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The Study Section Choice

There are different ways grant applications can be reviewed and the US National Institute of General Medicine Sciences' Joe Gindhart walks readers at the NIGMS Feedback Loop through different possible situations.

Specific funding opportunity announcements, he says, often tip applicants off to where — either the Center for Scientific Review or an individual National Institutes of Health center or institute — those applications will be reviewed in their 'Review and Selection Process' section. He adds that more information about who will review a grant application will be posted in the applicant's eRA Commons account.

Alternatively, Gindhart notes that many applications are received under program announcements, and those are typically reviewed by a panel convened by CSR. "To identify a possible 'review home' for your application, I suggest you peruse CSR's list of study sections, find the ones that seem most suitable for your application, and then use NIH RePORTER to search for funded applications that have been reviewed by those study sections," he says.

For any application heading to CSR for review, he advises applicants to include a cover letter that states what study section the applicant thinks is appropriate to look over the application and why.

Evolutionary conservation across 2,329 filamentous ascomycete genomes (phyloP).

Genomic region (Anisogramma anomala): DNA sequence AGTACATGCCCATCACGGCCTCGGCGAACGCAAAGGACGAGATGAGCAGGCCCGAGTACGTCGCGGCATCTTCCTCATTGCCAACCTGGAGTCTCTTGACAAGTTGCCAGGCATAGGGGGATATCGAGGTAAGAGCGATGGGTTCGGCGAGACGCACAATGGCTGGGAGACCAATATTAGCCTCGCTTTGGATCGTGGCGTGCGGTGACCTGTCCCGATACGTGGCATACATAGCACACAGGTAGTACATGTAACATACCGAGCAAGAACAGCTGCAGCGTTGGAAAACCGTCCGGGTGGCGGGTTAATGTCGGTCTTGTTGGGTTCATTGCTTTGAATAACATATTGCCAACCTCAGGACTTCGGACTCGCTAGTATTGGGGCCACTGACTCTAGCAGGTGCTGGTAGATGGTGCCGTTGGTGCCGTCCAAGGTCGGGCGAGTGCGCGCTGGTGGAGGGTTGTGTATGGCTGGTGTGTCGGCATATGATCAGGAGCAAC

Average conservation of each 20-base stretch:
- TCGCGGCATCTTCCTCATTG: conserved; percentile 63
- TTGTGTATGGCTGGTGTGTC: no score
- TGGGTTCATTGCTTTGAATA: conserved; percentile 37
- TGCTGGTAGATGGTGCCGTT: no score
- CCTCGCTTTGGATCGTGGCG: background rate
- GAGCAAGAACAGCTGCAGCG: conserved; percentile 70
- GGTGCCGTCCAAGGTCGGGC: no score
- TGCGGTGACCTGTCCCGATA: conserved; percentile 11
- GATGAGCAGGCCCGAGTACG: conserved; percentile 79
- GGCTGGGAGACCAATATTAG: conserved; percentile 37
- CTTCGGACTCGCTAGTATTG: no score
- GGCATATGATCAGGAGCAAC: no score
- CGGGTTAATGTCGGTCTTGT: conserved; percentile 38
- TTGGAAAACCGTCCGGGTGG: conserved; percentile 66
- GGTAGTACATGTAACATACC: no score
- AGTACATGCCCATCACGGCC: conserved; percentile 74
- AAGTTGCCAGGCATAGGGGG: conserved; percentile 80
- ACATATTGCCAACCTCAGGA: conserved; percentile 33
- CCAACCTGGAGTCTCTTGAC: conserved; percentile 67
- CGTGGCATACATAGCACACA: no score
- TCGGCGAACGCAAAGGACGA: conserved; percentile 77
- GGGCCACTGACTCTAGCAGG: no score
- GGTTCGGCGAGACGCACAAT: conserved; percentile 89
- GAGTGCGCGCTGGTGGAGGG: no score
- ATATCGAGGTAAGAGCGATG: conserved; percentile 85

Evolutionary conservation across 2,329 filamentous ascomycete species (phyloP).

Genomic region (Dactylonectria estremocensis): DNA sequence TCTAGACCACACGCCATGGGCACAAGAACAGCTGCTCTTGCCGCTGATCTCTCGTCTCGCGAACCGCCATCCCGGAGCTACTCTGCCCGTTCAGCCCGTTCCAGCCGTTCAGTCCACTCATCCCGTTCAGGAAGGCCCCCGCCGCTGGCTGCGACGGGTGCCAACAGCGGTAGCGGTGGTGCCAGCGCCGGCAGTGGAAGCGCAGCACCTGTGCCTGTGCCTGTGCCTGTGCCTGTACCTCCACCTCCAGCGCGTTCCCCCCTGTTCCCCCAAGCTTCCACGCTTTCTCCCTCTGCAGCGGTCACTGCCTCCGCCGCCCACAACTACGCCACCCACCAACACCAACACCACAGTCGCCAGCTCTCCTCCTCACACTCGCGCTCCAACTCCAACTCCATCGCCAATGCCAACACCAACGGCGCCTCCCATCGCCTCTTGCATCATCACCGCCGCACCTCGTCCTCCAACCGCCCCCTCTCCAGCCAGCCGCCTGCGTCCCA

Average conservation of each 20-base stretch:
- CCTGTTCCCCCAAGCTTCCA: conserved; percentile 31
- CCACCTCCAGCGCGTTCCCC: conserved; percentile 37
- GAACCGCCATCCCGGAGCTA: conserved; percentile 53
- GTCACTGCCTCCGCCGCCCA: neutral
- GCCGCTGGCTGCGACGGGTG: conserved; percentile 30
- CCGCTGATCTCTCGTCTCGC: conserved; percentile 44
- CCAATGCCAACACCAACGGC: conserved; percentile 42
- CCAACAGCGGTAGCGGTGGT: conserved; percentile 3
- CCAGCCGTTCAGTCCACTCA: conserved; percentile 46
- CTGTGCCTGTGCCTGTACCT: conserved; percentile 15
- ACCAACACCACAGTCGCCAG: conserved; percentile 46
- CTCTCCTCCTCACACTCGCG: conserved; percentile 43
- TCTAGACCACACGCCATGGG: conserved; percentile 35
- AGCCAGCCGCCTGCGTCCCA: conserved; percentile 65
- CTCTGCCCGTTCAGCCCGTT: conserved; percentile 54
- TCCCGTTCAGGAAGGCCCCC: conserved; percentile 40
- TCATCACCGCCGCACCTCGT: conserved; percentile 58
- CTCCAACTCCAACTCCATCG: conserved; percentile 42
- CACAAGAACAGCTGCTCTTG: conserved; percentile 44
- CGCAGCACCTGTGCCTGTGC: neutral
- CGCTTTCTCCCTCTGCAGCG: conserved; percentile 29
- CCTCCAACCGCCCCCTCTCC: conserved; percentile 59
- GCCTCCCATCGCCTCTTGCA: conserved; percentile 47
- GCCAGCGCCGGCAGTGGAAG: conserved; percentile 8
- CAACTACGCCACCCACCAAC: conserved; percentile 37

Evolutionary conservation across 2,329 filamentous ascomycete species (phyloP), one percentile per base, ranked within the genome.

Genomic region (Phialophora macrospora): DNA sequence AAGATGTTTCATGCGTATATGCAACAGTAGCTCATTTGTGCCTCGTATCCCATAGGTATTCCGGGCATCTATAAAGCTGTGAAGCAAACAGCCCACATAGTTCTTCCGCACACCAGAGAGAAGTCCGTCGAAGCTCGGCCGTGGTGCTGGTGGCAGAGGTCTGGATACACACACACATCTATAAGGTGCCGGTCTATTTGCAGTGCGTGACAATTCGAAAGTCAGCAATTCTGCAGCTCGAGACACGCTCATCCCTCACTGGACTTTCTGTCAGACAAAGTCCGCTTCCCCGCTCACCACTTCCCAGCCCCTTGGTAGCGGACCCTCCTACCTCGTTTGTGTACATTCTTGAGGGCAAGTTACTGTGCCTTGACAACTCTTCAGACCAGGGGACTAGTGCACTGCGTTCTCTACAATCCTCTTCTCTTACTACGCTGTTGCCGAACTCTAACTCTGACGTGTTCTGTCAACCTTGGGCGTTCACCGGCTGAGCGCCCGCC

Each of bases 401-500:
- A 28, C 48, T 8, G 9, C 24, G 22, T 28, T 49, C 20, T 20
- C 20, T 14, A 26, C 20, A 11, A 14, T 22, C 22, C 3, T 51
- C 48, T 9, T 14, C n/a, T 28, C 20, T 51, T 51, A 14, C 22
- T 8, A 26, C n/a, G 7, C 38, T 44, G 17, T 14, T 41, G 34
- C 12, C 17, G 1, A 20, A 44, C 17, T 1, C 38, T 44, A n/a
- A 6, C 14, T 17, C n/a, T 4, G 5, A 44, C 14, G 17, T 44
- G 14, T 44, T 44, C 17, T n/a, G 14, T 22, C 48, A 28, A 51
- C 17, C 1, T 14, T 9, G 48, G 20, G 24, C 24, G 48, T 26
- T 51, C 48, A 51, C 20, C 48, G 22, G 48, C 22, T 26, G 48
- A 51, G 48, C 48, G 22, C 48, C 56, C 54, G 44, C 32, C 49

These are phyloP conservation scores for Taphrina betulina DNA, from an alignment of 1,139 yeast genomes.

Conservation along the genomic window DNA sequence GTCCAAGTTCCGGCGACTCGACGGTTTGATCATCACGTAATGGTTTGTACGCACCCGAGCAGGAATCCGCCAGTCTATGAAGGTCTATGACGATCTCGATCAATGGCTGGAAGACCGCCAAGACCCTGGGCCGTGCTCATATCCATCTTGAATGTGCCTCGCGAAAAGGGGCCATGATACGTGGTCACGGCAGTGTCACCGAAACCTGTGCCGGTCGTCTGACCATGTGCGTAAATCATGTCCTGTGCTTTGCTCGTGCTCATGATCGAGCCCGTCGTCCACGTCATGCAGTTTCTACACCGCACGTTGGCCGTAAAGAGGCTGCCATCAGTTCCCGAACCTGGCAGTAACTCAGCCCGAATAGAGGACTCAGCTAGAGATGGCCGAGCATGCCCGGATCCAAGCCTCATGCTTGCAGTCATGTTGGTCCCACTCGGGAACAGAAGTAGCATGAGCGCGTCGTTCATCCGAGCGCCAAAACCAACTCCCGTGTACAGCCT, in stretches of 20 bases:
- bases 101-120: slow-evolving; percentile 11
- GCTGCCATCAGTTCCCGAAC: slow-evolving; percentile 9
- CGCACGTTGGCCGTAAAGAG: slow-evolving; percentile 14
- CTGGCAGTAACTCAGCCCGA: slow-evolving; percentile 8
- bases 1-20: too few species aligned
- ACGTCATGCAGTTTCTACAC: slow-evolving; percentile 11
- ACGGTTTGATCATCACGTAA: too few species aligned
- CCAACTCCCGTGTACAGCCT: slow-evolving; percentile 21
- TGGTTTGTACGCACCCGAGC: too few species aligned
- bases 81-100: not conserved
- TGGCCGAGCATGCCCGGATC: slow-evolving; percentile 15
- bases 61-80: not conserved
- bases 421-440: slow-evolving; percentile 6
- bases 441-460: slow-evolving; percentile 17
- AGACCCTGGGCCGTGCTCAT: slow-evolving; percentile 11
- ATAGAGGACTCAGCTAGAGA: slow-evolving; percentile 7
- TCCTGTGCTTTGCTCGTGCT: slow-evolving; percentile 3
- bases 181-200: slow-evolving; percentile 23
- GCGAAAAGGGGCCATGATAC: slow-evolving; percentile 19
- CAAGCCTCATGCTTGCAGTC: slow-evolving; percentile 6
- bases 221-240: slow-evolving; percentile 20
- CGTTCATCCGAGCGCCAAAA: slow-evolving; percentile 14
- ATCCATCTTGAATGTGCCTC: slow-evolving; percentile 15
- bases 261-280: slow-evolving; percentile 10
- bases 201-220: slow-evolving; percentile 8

And when there are specific requests for applications, Gindhart writes that those applications are reviewed by the institute or center that issued the request.

The Scan

Steps for Quick Review

The US Food and Drug Administration is preparing for the quick review of drugs and vaccines for the Omicron variant, according to the Wall Street Journal.

Moving Away From Using Term 'Race'

A new analysis finds that geneticists are using the term "race" in their papers less than in years past, as Science reports.

Point of the Program

The Guardian writes that some scientists have called the design of a UK newborn sequencing program into question.

Science Papers Present Multi-Omic Analysis of Lung Cells, Regulation of Cardiomyocyte Proliferation

In Science this week: a multi-omic analysis of lung cells focuses on RIT1-regulated pathways, and more.